Vascular Plants Xylocarpus moluccensis
Vascular Plants Diospyros geminata
Vascular Plants Bruguiera sexangula
Vascular Plants Hibiscus tiliaceus

Ethnobotany

Xylocarpus granatum has attractive pale pink timber which is used for ornamental pieces and smoking pipe stems by Aboriginal people [6].

Further enthobotanical information can be found in [6].

Similar Species

Xylocarpus granatum is similar to X. moluccensis (Cedar Mangrove). X. granatum has larger fruit, smooth, patchy bark, buttresses and plank-like above ground roots. X. moluccensis has smaller fruit, peg-like pneumatophores and is deciduous [5].

Notes

This species is part of the Meliaceae family which is known for its timber species, such as Australian Red Cedar ( Toona australis) [5].

This species is sometimes cultivated for its novelty value. Propagate from fresh seed. It requires warm to hot tropical conditions and plenty of moisture. Seedlings are intolerant of dryness and plants can not cope with severe cold or frosts ([2]).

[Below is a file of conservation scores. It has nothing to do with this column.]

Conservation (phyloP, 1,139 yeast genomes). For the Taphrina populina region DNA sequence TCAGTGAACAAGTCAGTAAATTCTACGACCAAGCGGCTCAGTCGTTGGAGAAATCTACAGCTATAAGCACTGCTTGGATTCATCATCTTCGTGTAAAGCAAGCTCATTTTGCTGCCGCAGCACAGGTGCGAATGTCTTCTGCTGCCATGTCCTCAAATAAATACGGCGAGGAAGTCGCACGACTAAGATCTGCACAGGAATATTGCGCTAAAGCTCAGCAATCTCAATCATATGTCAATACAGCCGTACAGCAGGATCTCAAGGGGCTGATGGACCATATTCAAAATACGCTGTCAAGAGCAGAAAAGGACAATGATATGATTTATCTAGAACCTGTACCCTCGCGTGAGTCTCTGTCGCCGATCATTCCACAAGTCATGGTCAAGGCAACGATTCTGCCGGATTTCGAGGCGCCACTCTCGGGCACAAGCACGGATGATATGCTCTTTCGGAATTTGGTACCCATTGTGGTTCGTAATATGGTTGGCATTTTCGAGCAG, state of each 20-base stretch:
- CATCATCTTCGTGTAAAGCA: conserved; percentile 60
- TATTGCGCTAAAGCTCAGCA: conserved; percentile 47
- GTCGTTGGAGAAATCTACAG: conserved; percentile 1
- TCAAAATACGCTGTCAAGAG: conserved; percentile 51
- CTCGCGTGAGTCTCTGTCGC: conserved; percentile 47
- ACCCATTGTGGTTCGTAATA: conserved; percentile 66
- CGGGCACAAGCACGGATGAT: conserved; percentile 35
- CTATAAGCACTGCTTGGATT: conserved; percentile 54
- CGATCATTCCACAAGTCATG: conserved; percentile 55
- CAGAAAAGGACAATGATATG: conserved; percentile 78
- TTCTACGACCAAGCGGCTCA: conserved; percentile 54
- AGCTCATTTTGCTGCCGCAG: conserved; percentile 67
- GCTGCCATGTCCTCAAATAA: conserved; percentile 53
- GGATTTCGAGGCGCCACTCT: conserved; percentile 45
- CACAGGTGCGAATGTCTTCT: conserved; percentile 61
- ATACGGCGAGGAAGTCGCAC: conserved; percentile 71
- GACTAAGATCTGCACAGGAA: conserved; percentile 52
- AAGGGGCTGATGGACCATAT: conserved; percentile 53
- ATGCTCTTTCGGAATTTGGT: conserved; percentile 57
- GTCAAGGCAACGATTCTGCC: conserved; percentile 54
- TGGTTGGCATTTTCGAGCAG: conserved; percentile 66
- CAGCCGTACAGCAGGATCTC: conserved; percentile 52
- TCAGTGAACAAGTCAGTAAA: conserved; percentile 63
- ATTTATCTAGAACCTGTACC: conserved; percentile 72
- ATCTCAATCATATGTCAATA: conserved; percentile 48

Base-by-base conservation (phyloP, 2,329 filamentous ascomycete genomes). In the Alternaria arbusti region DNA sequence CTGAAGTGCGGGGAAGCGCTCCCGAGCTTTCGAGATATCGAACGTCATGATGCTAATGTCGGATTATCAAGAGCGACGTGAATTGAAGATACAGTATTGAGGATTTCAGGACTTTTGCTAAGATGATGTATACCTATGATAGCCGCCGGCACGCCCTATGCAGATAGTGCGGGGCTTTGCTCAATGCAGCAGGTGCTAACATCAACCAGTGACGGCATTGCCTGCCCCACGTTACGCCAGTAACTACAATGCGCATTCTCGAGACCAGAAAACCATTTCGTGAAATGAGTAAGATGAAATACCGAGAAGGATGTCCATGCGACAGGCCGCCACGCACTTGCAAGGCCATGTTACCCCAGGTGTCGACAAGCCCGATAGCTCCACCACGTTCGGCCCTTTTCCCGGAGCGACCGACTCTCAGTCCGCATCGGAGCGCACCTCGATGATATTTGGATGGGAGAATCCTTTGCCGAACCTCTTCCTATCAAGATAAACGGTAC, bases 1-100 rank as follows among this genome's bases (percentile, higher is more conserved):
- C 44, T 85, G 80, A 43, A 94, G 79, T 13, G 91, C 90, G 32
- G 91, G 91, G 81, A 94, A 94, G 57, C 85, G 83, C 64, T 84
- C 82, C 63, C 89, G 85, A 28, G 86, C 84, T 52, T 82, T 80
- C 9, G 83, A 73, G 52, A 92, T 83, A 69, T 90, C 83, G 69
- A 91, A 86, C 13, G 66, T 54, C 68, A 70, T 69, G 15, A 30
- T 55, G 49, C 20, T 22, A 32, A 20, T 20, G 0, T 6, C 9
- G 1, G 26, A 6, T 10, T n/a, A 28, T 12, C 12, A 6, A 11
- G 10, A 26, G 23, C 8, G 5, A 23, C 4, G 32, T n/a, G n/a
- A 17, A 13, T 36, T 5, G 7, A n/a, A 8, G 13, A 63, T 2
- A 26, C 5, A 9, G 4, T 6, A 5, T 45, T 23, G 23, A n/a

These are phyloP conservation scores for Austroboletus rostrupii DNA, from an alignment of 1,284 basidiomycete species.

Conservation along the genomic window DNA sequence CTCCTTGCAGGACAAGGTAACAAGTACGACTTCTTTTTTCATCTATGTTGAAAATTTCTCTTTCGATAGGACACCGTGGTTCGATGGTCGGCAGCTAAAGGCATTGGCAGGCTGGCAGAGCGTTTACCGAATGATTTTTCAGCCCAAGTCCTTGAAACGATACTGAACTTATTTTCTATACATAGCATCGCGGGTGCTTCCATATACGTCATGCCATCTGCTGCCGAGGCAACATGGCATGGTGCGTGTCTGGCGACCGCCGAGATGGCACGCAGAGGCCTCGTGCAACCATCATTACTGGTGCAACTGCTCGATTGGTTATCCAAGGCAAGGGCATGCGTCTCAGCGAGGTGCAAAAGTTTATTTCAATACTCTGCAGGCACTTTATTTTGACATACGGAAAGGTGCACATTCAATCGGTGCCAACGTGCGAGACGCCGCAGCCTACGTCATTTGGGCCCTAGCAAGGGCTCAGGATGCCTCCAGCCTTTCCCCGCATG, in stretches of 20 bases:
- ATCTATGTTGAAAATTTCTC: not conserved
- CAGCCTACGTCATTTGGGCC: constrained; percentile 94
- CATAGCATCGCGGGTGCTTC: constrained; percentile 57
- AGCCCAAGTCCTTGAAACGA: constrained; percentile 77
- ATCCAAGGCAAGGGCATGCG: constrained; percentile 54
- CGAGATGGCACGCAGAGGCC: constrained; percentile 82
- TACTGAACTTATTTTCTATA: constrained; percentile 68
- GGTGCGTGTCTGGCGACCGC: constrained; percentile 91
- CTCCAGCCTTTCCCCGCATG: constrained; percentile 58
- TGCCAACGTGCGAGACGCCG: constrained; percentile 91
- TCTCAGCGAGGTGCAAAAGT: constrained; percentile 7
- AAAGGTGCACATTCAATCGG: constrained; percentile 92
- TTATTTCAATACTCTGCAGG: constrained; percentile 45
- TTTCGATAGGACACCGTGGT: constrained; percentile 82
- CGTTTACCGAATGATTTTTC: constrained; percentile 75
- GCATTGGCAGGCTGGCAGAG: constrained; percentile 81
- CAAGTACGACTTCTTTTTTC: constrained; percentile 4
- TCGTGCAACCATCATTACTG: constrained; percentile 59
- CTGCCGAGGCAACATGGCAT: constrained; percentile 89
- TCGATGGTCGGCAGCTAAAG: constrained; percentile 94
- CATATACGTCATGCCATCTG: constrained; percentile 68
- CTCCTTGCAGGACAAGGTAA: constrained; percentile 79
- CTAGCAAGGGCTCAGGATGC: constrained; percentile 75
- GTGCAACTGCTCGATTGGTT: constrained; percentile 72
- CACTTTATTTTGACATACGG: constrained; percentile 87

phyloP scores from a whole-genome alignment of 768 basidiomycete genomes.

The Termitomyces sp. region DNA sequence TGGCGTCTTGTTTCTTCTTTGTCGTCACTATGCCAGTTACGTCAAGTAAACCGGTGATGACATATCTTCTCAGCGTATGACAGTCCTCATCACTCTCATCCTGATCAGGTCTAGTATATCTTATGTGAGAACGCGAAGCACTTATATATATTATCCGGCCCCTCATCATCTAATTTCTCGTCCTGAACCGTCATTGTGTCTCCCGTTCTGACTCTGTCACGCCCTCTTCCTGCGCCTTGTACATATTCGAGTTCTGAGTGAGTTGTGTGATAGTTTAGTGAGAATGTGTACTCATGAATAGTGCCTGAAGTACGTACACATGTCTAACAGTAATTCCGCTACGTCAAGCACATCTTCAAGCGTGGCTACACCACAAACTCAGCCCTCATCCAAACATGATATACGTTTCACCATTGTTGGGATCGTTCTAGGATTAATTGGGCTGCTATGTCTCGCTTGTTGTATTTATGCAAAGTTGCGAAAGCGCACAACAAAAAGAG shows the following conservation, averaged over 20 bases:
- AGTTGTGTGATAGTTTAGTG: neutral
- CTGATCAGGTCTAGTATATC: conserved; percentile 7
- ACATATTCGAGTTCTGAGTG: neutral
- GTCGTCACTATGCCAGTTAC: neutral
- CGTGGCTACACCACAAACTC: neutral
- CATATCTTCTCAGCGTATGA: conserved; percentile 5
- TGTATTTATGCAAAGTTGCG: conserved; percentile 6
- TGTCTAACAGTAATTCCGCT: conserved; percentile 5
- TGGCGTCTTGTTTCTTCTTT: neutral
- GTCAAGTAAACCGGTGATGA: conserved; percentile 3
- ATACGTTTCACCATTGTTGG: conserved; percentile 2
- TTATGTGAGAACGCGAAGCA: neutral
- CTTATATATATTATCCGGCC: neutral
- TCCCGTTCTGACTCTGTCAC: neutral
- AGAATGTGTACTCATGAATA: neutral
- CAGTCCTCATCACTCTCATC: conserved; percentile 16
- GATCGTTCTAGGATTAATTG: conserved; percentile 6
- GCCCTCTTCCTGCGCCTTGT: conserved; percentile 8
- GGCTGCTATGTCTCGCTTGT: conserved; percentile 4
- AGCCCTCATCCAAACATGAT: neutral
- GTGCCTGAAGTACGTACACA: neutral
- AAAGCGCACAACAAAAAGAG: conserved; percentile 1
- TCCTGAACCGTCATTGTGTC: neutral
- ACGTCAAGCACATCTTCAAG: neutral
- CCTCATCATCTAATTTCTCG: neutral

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Fruit of Xylocarpus granatum, Singapore Photo: John Yong

Peter K. L. Ng and N. Sivasothi (editors) (2001). Nyireh bunga Xylocarpus granatum. Guide to the Mangroves of Singapore.Available online at: http://mangrove.nus.edu.sg/guidebooks/text/1077.htm

-- NormDuke and EmmaClifton - 2012-01-04 - 16:56

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Photo: F.Zich © CSIRO

Xylocarpus granatum fruit.jpg
Fruit of Xylocarpus granatum, Singapore Photo: John Yong

References

  1. Duke, N. (2011). Mangroves of Australia. Manuscript. Vers.: 27 Sept 2011. (more)
  2. Elliot, W.R. & Jones, D.L., (2010) Encyclopaedia of Australian plants suitable for cultivation Volume 9 Sp-Z. (more)
  3. Lovelock, C. (1993). Field Guide to the Mangroves of Queensland. Australian Institute of Marine Science, Townsville, Qld. Available online: http://www.aims.gov.au/c/document_library/get_file?uuid=c9dcfc2e-6018-4302-8818-5ab3fe01f91f&groupId=30301 (more)